Missouri hunters donated nearly 350,000 pounds of venison to food banks this season
Missouri Department of Conservation

America's economy may be doing well, but that doesn't mean hunger still isn't a major issue. In the state of Missouri, one in seven adults and one in six children are struggling with hunger.

That's 865,400 people.

Over the past decade, the number of people in Missouri experiencing hunger has more than doubled, the largest increase in the entire country. This hasn't been helped by a 2016 law that prohibited most able-bodied adults without dependents from receiving food stamps.


This change in the law has put an extra burden on food banks.

"If the SNAP benefits aren't coming, then you start to rely on food pantries," Conner Kerrigan with Empower Missouri said according to KRCG TV. "Well, if you're like in a rural area, it's probably hard to travel to a food pantry and you have to put gas in the tank in order to do that."

The problem is that the amount of food donated to the food banks hasn't increased by much since the law passed.

One group that's doing its best to help feed Missouri's hungry are hunters.

via Kai Hendry / Flickr

Missouri deer hunters donated nearly 350,000 pounds of venison to pantries and food banks this hunting season, the Missouri Department of Conservation (MDC) said in a news release.

While shooting animals seems like a pretty lame way to have a good time, at least the deer meat is going to help the most vulnerable.

The hunters donated the meat to Missouri's Share the Harvest program which provides "lean, healthy" venison to help feed hungry Missourians. According to Good Housekeeping, venison has a third of the amount of fat found in beef, and less calories than chicken.

"Venison is richer in protein than any other red meat, which means that it satiates the appetite really well, keeping you fuller for longer," nutritionist Naomi Mead says.

via Missouri Department of Conservation

"Hunters started Share the Harvest because they saw a need in their communities and hunters remain the driving force behind this popular program that helps feed our fellow Missourians who are in need," MDC director Sara Parker Pauley said in a statement.

"We sincerely thank the thousands of deer hunters who support Share the Harvest, along with the many participating meat processors and sponsors who help make it possible," Pauley continued.

Over 100 meat processors throughout the state packaged and ground the donated meat for free before it was handed over to the food pantries.

"We greatly appreciate the hunters, processors, and sponsors for their support of Share the Harvest," CFM executive director Tyler Schwartze said in the news release. "The donated venison stays in the local areas where the deer were harvested so it truly is helping out neighbors in need."

President Biden/Twitter, Yamiche Alcindor/Twitter

In a year when the U.S. saw the largest protest movement in history in support of Black lives, when people of color have experienced disproportionate outcomes from the coronavirus pandemic, and when Black voters showed up in droves to flip two Senate seats in Georgia, Joe Biden entered the White House with a mandate to address the issue of racial equity in a meaningful way.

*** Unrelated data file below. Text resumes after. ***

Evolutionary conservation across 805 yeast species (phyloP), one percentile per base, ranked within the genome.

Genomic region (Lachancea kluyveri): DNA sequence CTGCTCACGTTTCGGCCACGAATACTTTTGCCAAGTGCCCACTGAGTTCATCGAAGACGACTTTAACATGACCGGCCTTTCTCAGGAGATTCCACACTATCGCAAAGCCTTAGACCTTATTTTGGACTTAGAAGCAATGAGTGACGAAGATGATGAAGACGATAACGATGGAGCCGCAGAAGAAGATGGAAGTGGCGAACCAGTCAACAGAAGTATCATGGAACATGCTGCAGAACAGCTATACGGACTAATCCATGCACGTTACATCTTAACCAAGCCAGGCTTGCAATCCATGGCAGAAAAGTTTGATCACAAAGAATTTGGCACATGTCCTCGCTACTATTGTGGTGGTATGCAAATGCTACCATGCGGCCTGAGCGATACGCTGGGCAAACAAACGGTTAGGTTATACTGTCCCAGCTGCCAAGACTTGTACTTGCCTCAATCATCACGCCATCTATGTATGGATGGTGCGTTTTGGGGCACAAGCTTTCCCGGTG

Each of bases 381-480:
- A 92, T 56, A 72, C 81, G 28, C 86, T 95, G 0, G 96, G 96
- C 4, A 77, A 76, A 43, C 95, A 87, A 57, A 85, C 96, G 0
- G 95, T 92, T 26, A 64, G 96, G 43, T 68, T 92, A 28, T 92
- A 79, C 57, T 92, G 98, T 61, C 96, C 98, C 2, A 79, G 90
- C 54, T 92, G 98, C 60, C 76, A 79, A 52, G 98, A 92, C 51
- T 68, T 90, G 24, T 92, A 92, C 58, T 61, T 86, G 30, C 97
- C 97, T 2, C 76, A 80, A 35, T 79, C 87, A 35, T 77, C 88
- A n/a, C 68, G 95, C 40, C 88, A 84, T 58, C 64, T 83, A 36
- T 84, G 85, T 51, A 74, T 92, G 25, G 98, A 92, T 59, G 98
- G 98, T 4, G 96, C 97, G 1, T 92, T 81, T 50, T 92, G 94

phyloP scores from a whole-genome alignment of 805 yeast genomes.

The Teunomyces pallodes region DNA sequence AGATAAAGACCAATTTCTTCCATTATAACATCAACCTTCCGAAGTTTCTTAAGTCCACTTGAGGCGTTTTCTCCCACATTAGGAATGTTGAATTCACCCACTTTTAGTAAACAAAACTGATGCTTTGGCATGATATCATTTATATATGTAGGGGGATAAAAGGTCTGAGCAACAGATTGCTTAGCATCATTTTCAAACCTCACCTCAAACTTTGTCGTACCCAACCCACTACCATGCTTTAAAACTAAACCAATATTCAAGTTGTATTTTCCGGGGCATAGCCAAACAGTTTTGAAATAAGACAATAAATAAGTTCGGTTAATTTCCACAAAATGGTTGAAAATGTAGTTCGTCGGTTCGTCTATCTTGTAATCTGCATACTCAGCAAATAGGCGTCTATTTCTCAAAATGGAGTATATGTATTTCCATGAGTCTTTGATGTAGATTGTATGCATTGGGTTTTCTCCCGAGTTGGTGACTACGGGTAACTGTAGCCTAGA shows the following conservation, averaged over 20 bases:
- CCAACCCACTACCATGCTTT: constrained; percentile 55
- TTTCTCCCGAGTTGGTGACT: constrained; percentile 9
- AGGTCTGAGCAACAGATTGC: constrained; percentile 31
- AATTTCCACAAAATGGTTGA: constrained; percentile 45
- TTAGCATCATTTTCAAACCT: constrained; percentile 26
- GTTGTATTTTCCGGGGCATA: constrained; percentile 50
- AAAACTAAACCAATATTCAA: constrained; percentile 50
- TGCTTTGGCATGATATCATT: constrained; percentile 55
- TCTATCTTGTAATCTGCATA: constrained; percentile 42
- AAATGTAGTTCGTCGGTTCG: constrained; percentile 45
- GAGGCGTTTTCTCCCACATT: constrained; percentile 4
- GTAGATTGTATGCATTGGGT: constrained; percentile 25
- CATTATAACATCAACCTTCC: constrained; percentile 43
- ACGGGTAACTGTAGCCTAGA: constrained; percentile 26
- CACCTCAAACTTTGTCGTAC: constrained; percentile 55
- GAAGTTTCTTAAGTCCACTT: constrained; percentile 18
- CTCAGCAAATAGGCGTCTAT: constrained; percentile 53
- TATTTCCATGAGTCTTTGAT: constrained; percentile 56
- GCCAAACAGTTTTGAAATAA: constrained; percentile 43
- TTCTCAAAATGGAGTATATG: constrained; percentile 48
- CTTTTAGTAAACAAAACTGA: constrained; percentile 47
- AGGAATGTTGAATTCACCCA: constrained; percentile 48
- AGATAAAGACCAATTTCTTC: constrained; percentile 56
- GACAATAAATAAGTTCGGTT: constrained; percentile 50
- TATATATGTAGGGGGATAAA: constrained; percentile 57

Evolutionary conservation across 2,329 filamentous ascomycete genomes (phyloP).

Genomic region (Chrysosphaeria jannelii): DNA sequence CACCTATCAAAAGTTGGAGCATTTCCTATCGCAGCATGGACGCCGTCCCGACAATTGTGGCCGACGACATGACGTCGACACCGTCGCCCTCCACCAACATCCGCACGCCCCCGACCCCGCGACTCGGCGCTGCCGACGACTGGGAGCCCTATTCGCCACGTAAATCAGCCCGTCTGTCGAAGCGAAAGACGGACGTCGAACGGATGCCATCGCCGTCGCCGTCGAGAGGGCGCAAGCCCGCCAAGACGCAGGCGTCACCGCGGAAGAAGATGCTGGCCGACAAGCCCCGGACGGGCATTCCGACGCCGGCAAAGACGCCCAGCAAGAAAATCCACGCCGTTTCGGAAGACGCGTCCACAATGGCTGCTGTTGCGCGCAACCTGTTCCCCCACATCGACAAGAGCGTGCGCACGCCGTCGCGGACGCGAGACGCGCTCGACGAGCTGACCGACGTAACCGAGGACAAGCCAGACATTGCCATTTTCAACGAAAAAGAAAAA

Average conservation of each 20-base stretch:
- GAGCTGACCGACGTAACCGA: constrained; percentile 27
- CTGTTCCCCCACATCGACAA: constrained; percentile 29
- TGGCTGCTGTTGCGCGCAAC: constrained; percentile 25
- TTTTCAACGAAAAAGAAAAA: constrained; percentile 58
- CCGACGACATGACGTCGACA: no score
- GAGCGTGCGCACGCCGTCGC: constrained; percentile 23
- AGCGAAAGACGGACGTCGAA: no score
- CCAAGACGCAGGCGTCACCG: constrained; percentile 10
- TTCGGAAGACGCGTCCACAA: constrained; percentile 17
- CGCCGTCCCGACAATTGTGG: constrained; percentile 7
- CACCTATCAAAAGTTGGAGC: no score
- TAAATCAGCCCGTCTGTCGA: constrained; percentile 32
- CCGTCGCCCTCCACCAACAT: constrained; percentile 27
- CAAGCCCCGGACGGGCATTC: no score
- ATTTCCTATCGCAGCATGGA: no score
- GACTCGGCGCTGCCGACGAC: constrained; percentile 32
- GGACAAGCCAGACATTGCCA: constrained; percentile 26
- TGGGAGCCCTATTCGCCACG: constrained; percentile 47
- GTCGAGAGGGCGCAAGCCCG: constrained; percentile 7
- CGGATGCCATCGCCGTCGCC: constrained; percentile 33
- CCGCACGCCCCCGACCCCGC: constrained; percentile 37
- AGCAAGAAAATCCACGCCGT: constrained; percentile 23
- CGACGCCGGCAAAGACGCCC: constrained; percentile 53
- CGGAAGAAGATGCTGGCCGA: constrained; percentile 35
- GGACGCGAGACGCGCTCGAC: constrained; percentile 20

Not that it took any of those things to make racial issues in America real. White supremacy has undergirded laws, policies, and practices throughout our nation's history, and the ongoing impacts of that history are seen and felt widely by various racial and ethnic groups in America in various ways.

Today, President Biden spoke to these issues in straightforward language before signing four executive actions that aim to:

- promote fair housing policies to redress historical racial discrimination in federal housing and lending

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If the past year has taught us nothing else, it's that sending love out into the world through selfless acts of kindness can have a positive ripple effect on people and communities. People all over the United States seemed to have gotten the message — 71% of those surveyed by the World Giving Index helped a stranger in need in 2020. A nonprofit survey found 90% helped others by running errands, calling, texting and sending care packages. Many people needed a boost last year in one way or another and obliging good neighbors heeded the call over and over again — and continue to make a positive impact through their actions in this new year.

Upworthy and P&G Good Everyday wanted to help keep kindness going strong, so they partnered up to create the Lead with Love Fund. The fund awards do-gooders in communities around the country with grants to help them continue on with their unique missions. Hundreds of nominations came pouring in and five winners were selected based on three criteria: the impact of action, uniqueness, and "Upworthy-ness" of their story.

Here's a look at the five winners:

Edith Ornelas, co-creator of Mariposas Collective in Memphis, Tenn.

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Even in today's world women are deemed unfit for positions of power because some men actually believe they won't be able to handle stressful situations while mensurating.

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